The administration of former President Donald Trump unilaterally pulled the US out of the Iran nuclear deal in 2018 and re-imposed crippling sanctions on the Islamic Republic, including cutting its banks off from the Society for Worldwide Interbank Financial Telecommunication – SWIFT, the global financial messaging system.

Trump followed the US withdrawal from the landmark deal with a “maximum pressure” campaign, with its objective being to exert pressure on Tehran to get back to the nuclear negotiating table to rewrite the agreement.

"Iran's economy is expected to improve and expand, which will improve employment and will benefit ordinary Iranians. It will also help stabilize the rate of exchange between Iran's rial and major foreign currencies, which will help control the high inflation and lower it," Sahimi said.

In 2020, the White House imposed a series of other punitive steps, by slapping sanctions designations against Iranian banks, effectively cutting off the country’s financial sector from the rest of the global economy.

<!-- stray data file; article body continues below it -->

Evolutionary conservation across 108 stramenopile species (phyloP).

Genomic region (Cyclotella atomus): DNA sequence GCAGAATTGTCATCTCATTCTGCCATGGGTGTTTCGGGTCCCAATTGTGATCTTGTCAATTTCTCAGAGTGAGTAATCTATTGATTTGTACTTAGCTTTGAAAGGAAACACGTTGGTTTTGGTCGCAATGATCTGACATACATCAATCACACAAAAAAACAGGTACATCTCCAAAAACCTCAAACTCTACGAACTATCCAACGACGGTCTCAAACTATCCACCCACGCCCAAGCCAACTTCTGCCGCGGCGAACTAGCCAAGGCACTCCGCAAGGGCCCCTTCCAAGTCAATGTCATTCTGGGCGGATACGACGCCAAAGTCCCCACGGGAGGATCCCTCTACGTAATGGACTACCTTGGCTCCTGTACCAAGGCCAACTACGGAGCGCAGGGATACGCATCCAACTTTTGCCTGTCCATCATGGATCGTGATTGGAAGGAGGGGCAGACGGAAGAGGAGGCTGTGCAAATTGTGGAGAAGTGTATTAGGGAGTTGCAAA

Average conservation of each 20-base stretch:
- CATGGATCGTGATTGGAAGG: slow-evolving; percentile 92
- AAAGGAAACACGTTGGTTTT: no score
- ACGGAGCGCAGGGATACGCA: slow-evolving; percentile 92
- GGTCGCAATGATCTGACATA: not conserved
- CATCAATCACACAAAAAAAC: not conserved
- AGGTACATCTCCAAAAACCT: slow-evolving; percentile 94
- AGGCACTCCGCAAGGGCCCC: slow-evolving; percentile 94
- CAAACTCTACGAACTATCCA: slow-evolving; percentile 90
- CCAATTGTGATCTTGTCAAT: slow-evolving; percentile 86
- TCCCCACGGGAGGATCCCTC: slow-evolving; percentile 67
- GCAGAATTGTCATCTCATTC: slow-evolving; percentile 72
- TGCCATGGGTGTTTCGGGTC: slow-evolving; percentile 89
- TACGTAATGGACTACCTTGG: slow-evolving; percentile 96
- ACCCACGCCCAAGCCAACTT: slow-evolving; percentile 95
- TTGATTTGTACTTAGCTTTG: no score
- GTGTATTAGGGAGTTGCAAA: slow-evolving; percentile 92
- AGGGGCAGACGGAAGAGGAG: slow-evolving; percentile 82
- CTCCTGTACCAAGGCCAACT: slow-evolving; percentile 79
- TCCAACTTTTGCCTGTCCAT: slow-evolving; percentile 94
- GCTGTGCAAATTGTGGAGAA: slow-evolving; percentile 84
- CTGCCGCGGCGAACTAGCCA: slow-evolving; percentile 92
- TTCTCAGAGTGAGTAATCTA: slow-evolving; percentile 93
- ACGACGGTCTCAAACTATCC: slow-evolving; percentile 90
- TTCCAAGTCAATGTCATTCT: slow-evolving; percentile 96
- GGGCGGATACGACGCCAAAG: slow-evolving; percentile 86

If US sanctions are lifted, some $100 million will be released to the Islamic Republic.

Houchang Hassan-Yari, a professor of Political Science at the Royal Military College of Canada, told The Media Line that the Islamic Republic is in desperate need of an immediate real job creation plan, industrialization and investment in the country.

"This will not solve the problems of this very ailing economy," Hasan-Yari said. That is because there are structural problems that need to be addressed. 

He says the structural problems have arisen for several reasons. "There's the question of mismanagement and corruption, and that needs to be addressed," he said, adding that the Iranians’ lack of confidence in the political system will hinder the growth of the country’s economy.